As a $101 billion company, it's no surprise that there's plenty of retail and institutional interest in food and beverage behemoth PepsiCo (NYSE: PEP). Nonetheless, I was surprised to find out that last year Pepsi was the No. 8 most-owned stock by investment clubs, as measured by the folks at Better Investing. If retail investors were so high on the stock, it got me to thinking: What's the consensus sentiment view on PepsiCo?

Turns out, the view is mixed. Let's have a look at a few key sentiment drivers.

1. Analyst opinion
Analysts believe in Pepsi. Data from Yahoo! Finance captures the love-fest:

Strong Buy








Strong Sell


With 15 buys or strong buys and zero sells, Pepsi is an overwhelming favorite of analysts.

2. Insider buying
The insider buy/sell picture is less bullish. Over the past year, PepsiCo insiders have sold $97 million worth of their company stock. During the same time period, insiders did not buy a single share of PepsiCo. (Data from Form4Oracle.) While insiders sell stocks for a whole host of reasons, the trend here isn't positive: Insider selling far outweighs insider buying.

Interestingly, while insiders haven't done any buying, last year the Pepsi board of directors approved a large buyback campaign.

3. Guru buying
Next, we'll look at "guru" ownership of the stock. According to GuruFocus, gurus are mixed on Pepsi. Noted fund manager Don Yacktman was a big buyer in the last quarter, but in the quarter ended Sept. 30, Michael Price and Arnold Van Den Berg sold out of their Pepsi positions, while George Soros and Ken Fisher decreased their stakes.

I'll classify the overall guru trend, then, as bearish-to-neutral.

4. Retail investor community sentiment
For retail investor community sentiment, I turn to Motley Fool CAPS, our proprietary stock rating system. CAPS generates ratings on a one- to five-star scale, with five stars as the highest ranking, indicating that the Fool community believes in a stock's future. PepsiCo has a respectable four-star rating in CAPS.

5. Short-sellers
Next we'll look at whether short-sellers are circling the stock. There are 7.8 million Pepsi shares sold short, according to Capital IQ. As a percentage of shares outstanding, that's a short interest of 0.5%. That's not very high -- a struggling operator like Barnes & Noble has a short interest of 14.1% right now -- and so for determining sentiment, we'll take it as a good sign.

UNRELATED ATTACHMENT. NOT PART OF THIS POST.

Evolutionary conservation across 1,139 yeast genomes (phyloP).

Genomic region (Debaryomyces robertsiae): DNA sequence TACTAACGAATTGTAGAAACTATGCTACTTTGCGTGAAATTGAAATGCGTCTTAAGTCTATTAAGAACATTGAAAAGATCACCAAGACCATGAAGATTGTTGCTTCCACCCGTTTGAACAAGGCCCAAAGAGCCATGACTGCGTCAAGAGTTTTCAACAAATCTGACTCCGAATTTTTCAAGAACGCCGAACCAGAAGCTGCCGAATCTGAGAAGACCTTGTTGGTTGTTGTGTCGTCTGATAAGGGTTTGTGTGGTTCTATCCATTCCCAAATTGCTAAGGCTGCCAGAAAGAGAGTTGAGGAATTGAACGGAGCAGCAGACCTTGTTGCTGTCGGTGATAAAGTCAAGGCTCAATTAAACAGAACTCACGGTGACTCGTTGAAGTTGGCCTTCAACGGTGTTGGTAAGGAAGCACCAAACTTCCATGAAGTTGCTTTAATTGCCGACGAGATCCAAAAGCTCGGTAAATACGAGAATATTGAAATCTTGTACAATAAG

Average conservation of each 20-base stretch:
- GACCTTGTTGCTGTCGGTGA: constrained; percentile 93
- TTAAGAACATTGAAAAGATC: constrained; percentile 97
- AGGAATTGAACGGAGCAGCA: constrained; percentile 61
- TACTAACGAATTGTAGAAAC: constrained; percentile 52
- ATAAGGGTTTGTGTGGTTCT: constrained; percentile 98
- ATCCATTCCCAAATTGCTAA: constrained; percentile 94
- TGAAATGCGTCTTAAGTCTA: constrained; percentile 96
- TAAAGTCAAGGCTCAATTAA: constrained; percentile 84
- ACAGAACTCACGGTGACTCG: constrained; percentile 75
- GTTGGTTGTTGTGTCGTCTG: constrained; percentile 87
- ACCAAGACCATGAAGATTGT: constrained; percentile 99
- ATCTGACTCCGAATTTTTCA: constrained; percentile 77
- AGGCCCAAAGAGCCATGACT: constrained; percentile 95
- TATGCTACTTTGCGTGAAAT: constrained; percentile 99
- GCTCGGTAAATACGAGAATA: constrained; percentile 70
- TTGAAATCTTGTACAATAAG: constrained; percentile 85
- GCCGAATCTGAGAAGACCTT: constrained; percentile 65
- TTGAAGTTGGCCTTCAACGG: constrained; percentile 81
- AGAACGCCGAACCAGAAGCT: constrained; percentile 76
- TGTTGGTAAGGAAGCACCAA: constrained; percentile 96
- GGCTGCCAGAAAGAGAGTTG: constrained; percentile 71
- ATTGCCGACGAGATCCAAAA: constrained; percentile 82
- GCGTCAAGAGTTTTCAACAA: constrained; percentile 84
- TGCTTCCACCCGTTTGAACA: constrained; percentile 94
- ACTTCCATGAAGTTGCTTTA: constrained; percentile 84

6. Does Buffett own it?
This is the "cherry on top" test, and in Pepsi's case, it's a no: Berkshire Hathaway does not own shares. (Berkshire is the largest shareholder of Pepsi's rival Coca-Cola.)

Adding it up
Pepsi is liked by analysts and the CAPS community, and short-sellers aren't betting against the stock in a significant way. On top of that, the company has authorized a large multi-year buyback program. However, fund manager "gurus" have mostly been reducing their position in the company (Don Yacktman being the exception), and insiders haven't been buying any shares. The company doesn't pass the "does Buffett own it?" test, either. Still, add it all up and Pepsi comes out a stock with a mostly bullish aura.

Of course, you can't base an investment philosophy on who likes the stock you like, and a consensus opinion can sometimes be a scary thing. Quoting Buffett: "A simple rule dictates my buying: Be fearful when others are greedy, and be greedy when others are fearful." There's hardly a "greedy" sense surrounding Pepsi right now, though.

The purpose of this exercise wasn't to make a definitive buy-or-sell call on Pepsi. Rather, by looking at a stock's sentiment, the goal is to help you place your own opinion of it in a broader context. (Here's my look at GE's sentiment.)

One final thing: If you want to keep tabs on Pepsi's movements, and for more analysis on Pepsi, make sure you add it to your watchlist.